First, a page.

It is imperative for Seattle’s Black community that we retain this resource and that the School Board speak to us in good faith about discussing future possibilities for Africatown at Horace Mann. We can work with the Seattle School District to create a better, Afrocentric focus for Horace Mann School, a school in the very heart of the Central District and we are more than willing to do so. However, the Seattle School District has given ACEI nothing but bad faith and now impending eviction.

For more information on the programs offered by Africatown Center for Education & Innovation, please see http://www.africatownseattle.org/africatown-center/.

Protest Weds to save the Indian Heritage Program

18 Nov

uwgvrdUHZfyghYc-556x313-noPadThere is going to be a protest to save the Indian Heritage program, Weds at 3:30 before the school board meeting.  The organizers  state “it is unconscionable that resources been completely withdrawn from Native programming and services, while SPS acknowledges the statistical facts illustrating disproportionate academic performance, disciplinary action, and highest dropout rates for Native learners.”

I agree.   I’ll be there, and I encourage everyone to come.  Between this and the fact that the district still hasn’t signed a lease with the Africatown educators (and are still threatening a police raid instead), the district is looking mighty callous in how it relates to communities of color.

This also seems to be part of the ongoing standardization of curriculum and undermining of alternative education, which we also see with the suppression of the race and social justice  curriculum at the Center School, and the closure of Pinehurst/ AS1.   I’m still learning about this, but the sense I’m getting is that supporters of  AS1/ Pinehurst are  advocating that the district create a new, combined AS1- Indian Heritage Program with culturally responsive services and Native-focused instruction, instead of closing both programs.   This also seems to be a demand that Idle No More organizers from the Native community will be raising at the rally on Weds (see the list of demands below).

At the school board meeting on Weds, Supt. Banda will be proposing the closure of Pinehurst.  But this amendment and also this one propose merging AS1 and Indian Heritage instead.

It should be another very interesting and heated board meeting.  Hope to see ya’ll there.

——-

The facebook page for the protest is here.  Here is the call to action, from WA state Idle No More:

There will be a rally for the Indian Heritage Program
Wednesday November 20, 2013 from 3:30 – 6:30 pm
John Stanford Center
2445 3rd Ave S., Seattle, WA, 98134

Seattle Public Schools HAS CLOSED the Indian Heritage!! Please come and support our Native youth! If you are available to come and give public testimony of your support on Wednesday you need to CALL IN MONDAY 11/18/13 at 8 am (206) 252-0040 to get on the agenda.

Please WEAR RED SHIRTS at the rally in a show of unity and solidarity as a collective voice opposing closure of Heritage and in support of new k-8 ‘Native Heritage ‘ ASI school and Indian Heritage at Ingraham/West Seattle school ( Fall 2014).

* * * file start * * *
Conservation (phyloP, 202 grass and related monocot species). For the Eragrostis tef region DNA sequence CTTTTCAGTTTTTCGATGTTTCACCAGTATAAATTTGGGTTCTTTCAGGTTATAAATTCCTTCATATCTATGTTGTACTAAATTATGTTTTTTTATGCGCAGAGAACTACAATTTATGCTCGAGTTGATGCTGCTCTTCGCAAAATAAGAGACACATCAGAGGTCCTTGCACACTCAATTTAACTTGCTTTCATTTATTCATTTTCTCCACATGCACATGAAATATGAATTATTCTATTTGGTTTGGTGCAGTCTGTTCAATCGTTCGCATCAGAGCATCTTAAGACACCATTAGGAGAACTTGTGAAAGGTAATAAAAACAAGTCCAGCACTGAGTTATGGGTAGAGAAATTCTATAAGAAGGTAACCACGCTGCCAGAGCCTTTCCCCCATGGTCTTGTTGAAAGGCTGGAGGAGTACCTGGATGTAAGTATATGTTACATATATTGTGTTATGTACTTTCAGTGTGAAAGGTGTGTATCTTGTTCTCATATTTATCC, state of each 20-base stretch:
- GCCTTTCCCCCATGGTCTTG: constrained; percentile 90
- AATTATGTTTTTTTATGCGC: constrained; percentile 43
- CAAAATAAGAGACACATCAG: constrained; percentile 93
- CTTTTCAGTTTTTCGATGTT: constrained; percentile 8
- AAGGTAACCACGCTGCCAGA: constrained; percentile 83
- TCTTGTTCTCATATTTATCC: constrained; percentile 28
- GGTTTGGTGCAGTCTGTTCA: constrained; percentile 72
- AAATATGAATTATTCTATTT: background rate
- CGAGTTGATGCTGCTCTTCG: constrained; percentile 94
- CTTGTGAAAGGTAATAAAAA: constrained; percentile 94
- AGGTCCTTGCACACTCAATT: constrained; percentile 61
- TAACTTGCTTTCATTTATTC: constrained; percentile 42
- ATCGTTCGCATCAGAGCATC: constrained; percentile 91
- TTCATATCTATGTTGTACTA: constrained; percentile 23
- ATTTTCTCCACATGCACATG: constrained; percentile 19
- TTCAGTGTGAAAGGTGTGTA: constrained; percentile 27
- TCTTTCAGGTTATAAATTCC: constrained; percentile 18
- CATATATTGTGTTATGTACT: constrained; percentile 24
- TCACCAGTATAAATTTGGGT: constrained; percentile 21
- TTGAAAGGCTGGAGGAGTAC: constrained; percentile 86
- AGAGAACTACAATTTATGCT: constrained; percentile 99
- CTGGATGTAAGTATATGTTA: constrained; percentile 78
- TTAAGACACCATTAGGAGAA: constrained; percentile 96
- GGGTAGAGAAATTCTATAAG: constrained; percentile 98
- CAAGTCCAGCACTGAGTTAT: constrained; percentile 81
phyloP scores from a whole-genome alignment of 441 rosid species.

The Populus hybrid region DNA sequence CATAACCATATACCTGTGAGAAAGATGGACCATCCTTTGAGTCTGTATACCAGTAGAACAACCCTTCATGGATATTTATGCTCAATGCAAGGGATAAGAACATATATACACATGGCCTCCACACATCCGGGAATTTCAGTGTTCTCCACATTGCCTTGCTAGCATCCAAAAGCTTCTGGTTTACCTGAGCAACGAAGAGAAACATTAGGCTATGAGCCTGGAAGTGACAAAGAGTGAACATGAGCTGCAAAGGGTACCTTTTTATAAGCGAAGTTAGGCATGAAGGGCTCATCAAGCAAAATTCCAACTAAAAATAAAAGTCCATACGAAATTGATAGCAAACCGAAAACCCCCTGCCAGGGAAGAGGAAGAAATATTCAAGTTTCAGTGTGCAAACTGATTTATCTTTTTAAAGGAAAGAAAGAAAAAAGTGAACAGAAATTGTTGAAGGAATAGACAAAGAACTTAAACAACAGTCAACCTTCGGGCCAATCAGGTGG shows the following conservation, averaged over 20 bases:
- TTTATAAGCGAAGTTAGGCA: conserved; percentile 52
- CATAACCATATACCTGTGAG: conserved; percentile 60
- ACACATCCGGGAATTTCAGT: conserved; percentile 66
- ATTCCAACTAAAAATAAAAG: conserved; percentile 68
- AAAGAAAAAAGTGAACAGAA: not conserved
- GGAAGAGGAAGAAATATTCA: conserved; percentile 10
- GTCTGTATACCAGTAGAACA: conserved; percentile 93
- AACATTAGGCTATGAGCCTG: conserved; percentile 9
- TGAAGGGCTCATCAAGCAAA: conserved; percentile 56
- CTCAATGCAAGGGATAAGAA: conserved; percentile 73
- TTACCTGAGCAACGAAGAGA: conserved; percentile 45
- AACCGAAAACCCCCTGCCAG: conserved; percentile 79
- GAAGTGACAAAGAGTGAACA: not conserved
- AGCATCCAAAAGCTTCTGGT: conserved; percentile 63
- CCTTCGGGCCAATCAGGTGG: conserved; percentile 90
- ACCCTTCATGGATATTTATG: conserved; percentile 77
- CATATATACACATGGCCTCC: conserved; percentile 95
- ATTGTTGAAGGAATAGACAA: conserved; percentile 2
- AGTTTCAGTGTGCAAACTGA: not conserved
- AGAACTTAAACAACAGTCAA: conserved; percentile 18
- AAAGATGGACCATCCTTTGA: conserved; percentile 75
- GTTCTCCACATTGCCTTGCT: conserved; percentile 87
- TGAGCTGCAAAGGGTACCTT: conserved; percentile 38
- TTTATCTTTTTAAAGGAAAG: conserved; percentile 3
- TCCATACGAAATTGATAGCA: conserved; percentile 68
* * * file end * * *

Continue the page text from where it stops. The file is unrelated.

**************************************
After nearly 40 years of operation, the Seattle Public Schools (SPS) announced the closure of the American Indian Heritage Middle College High School, a.k.a. Indian Heritage, located at 1330 N. 90th Street, Seattle, WA.

José Banda the Superintendent of Seattle Public Schools presented a public statement last July 2012 expressing commitment to consult with the Native community on ‘next steps’ in consideration of revitalizing the Indian Heritage, the pending BEX Levy, demolition of the Indian Heritage facilities, and the preservation of the murals created by Andrew Morrison. Instead the Indian Heritage and Native students suffered continued decline in 2012-2013 being reduced to digital learning, no Native-focused instruction, no Native-infused curriculum, and a new instructor unfamiliar to Native students, parents, and community. The Native community proposals and concerns addressing these drastic changes have been ignored by SPS.

After the May rally to save the Indian Heritage program SPS had met with Native community members and said the Native students would be temporarily relocated to Lincoln High School during construction of the new school, that SPS would work with them in revitalizing Indian Heritage, that the murals would be preserved, and Indian Heritage would come back to the new school. Instead SPS claims the Indian Heritage was eliminated because there were ‘not enough kids’, but SPS never contacted the students about the plan and made no effort to recruit new students, the Native students have now been forced to assimilate into an entirely different program and relocated to Northgate Mall.

It is unconscionable that resources been completely withdrawn from Native programming and services, while SPS acknowledges the statistical facts illustrating disproportionate academic performance, disciplinary action, and highest dropout rates for Native learners. We want SPS to address why 30% of Native students are in Special Education, we want to know why SPS fails to comply with Individualized Education Program and 504 Basic Plan, and why Native students are underserved and over represented in this area of education. The trajectory for Native learners in SPS is of tremendous concern given the districts decisions to eliminate Indian Heritage and displace current programs functioning at the Indian Heritage facilities.